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Ship Recycling

Where the captain meets the smith: ship recycling

Life at sea can be rough, ask any seafarer. And that’s not just on the sailors, even more so for the ships. After 30 odd years, a ship has reached its end of life. But when the captain bids farewell to his vessel, its useful life is far from over. Actually, a new life is just around the corner.

Ship recycling plays a vital role in the lifecycle of vessels, ensuring their responsible end-of-life management. In recent years, there has been a shift in perspective from ship scrapping, often associated with environmental and labor concerns, to ship recycling, a more sustainable alternative.

How to recycle an ocean giant

Modern ocean going ships are enormous. Recycling a 250 meter long giant calls for more than a scrapyard press returning compressed metal cubes. The typical ship recycling process therefore involves several stages to maximize the recovery of valuable materials while minimizing environmental impact. Still more than 70% of the world fleet ends up on beaches in Asia, where they are scrapped mostly by hand. This presents great threats to people and the environment, end results in recycled materials of lower quality than possible. There is an alternative to scrapping, and that is recycling.

That process begins with the arrival of the ship at a designated recycling facility. Prior to recycling, the vessel undergoes preparation, which includes the removal of hazardous materials, such as asbestos, PCBs, and fuel residues. This step ensures worker safety and prevents environmental contamination. Once hazardous materials are eliminated, the ship is dismantled into smaller sections using various cutting techniques. Mostly this is done via cutting equipment mounted on diggers. The cut off sections are then processed further to extract recyclable materials, such as steel, aluminum, copper, and other non-ferrous metals. The recovered materials are segregated, processed, and prepared for reuse in various industries, contributing to resource conservation and reducing the need for virgin materials.

There’s value in old ships

Ships consist of numerous components and materials that are highly recyclable. The primary recyclable element is steel, which constitutes the majority of a ship’s structure. Steel recovered from ship recycling is widely used in construction and other industries. Steel from the current ship recycling facilities is however still contaminated with coatings and other additives. With the pressure on the steel industry to shift to sustainable manufacturing, the need for clean and homogenous scrap is rapidly increasing. Next to steel, ships contain significant quantities of non-ferrous metals, including aluminum, copper, and brass, which are valuable commodities in the recycling market.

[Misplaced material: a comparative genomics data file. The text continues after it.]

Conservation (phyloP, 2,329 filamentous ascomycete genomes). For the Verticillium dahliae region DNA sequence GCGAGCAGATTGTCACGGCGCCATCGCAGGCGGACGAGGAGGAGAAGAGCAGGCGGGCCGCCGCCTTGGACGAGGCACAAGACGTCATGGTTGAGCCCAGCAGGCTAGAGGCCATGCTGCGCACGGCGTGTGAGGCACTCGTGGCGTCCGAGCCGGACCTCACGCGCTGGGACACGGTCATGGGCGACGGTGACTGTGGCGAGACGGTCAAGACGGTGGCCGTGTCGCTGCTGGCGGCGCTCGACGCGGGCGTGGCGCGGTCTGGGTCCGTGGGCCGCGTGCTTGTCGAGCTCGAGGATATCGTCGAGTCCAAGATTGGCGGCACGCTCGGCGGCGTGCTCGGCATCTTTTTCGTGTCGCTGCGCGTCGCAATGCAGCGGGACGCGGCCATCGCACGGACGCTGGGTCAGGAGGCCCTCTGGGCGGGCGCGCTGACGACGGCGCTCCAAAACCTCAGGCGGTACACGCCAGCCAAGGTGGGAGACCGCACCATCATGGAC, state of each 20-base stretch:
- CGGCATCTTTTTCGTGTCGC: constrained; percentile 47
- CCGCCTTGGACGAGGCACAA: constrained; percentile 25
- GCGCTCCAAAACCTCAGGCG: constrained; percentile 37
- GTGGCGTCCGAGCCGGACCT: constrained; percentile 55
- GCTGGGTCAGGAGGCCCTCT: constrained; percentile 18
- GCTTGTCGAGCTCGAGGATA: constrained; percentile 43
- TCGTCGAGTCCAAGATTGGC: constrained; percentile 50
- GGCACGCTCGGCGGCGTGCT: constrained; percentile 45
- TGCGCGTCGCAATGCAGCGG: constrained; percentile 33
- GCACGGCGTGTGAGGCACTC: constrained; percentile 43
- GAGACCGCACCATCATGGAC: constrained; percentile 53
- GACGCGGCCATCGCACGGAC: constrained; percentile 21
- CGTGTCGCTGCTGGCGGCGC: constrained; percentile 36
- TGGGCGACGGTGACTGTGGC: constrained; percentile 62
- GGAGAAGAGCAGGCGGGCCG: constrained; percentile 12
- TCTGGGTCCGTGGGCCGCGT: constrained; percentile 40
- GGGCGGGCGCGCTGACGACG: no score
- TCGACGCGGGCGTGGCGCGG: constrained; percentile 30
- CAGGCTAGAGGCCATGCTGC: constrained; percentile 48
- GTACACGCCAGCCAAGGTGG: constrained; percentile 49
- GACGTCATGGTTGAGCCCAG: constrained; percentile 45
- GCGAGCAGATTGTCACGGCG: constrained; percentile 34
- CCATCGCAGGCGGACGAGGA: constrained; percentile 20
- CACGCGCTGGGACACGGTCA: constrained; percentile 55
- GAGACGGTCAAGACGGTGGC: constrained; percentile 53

furthermore, ship recycling facilities are equipped to handle and recycle other components, such as engines, generators, electrical equipment, and machinery. These items can be refurbished, resold, or used for spare parts, reducing the demand for new manufacturing and extending the life cycle of existing equipment.

Towards a Circular Ship Recycling Approach

To achieve a truly circular ship recycling approach, several improvements are necessary:

  • Enhancing Hazardous Material Management: Strengthening regulations and oversight to ensure thorough identification, removal, and disposal of hazardous materials from ships is crucial. Improved practices will safeguard worker health, prevent environmental contamination, and facilitate the recycling process.
  • Implementing Effective Waste Management: Developing comprehensive waste management plans at ship recycling facilities can help optimize the recovery and recycling of various ship-generated waste streams. Proper segregation, treatment, and recycling of waste materials will minimize environmental impacts and promote resource efficiency.
  • Advancing Technology and Innovation: Investing in research and development of innovative recycling technologies can improve efficiency and increase the range of recyclable materials. For instance, advancements in techniques for recycling composite materials, such as fiberglass, can address the challenges associated with their current limited recycling options. Developments like CMT International, show that combining different innovative technologies leads to a significant increase in the quality of extracted materials.
  • Promoting Collaboration and Certification: Encouraging collaboration among shipowners, recyclers, and regulatory bodies is vital for creating a transparent and accountable ship recycling industry. The development of internationally recognized certification schemes, such as the Hong Kong Convention, can ensure adherence to environmental and labor standards.

Every challenge has it’s opportunities

With the numbers of end of life vessels increasing rapidly over the coming decades, there is a significant challenge ahead to reuse all the elements theses consist of responsibly. Ship recycling offers a sustainable approach to managing end-of-life vessels, promoting resource conservation and minimizing environmental impact. To make ship recycling truly circular, efforts should focus on effective hazardous material management, improved waste management practices, technological advancements, and collaborative initiatives. CMT International provides a lighthouse example of how to combine efforts in all these corners into one circular system. By embracing these improvements, the ship recycling industry can transition towards a more sustainable and circular future, ensuring the long-term well-being of the environment, workers, and the economy.

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